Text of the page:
Patrol deputies don't have to go hands-free on the move
I saw a sheriff's deputy using a phone to his ear while driving and turning a corner recently. Can you tell me if law officers are exempt from laws they're supposed to enforce. It's dangerous for everyone — especially law enforcement personnel — to use a phone while driving. My family and I use hands-free phoning in our cars.
— Linda, Ashland
Your commitment to hands-free phoning while driving is to be commended, Linda. I'm sure we speak for others when we say we wish there were more of you sharing our Southern Oregon roads.
We should note that your question has been waiting to be answered for a little while, so that "recent" sighting you mention happened over the summer. We reached out to the Capt. Nate Sickler with the Jackson County Sheriff's Department to see if you spotted a law-breaking deputy in the ranks.
"Public safety officers are exempted from the cell phone law," Sickler said.
Sickler added that as a policy, patrol deputies are encouraged to use the hands-free equipment in the vehicle and to pull over to make phone calls whenever possible, but deputies can face situations where holding a phone while driving is necessary.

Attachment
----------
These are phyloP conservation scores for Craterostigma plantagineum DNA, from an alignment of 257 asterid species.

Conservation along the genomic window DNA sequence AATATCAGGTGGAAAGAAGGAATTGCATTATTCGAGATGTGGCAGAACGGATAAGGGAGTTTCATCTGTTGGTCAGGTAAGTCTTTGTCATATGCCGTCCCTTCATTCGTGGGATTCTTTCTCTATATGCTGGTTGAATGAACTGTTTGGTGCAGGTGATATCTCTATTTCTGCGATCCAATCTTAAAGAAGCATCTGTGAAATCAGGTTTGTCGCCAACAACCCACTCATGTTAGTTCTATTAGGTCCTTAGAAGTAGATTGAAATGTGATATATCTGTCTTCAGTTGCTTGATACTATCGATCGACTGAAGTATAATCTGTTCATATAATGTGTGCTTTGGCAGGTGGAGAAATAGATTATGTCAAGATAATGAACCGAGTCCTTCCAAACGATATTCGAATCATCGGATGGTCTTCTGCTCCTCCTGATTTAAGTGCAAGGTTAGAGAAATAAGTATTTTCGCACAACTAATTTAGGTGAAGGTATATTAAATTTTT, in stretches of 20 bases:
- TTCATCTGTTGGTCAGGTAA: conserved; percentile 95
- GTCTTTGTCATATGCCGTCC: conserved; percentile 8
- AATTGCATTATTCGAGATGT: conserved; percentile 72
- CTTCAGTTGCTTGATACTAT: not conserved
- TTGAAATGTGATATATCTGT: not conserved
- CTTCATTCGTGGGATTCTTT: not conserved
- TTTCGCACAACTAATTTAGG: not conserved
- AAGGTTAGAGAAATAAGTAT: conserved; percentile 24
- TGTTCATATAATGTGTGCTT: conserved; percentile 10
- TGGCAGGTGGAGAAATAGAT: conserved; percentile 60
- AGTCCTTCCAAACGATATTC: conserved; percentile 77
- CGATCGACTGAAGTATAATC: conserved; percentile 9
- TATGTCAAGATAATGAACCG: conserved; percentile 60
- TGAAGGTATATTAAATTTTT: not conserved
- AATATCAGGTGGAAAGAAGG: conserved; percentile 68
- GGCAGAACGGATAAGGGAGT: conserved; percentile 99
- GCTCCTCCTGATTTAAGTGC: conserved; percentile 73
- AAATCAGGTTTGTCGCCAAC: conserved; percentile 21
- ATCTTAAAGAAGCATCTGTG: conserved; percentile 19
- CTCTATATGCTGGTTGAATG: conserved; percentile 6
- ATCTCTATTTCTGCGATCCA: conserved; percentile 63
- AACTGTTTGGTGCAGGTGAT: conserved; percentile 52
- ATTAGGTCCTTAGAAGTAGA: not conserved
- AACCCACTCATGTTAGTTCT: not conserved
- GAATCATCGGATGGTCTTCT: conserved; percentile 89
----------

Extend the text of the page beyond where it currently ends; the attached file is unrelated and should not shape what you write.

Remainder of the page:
“We try to pull over and use the hands-free, but not every situation makes that applicable,” Sickler said.
One situation where using a hands-free isn't applicable is if a deputy has an arrested suspect in the back of the patrol vehicle and the deputy doesn't want the suspect to hear the other end of the conversation.
Sheriff's deputies aren't the only ones exempt from the cell phone law. Sickler pointed us to Oregon State Statute 811.807, the law forbidding us civilians from holding cell phones while driving. The law offers exemptions for public safety officers and emergency services workers, those who carry valid amateur radio operator licenses and utility workers.
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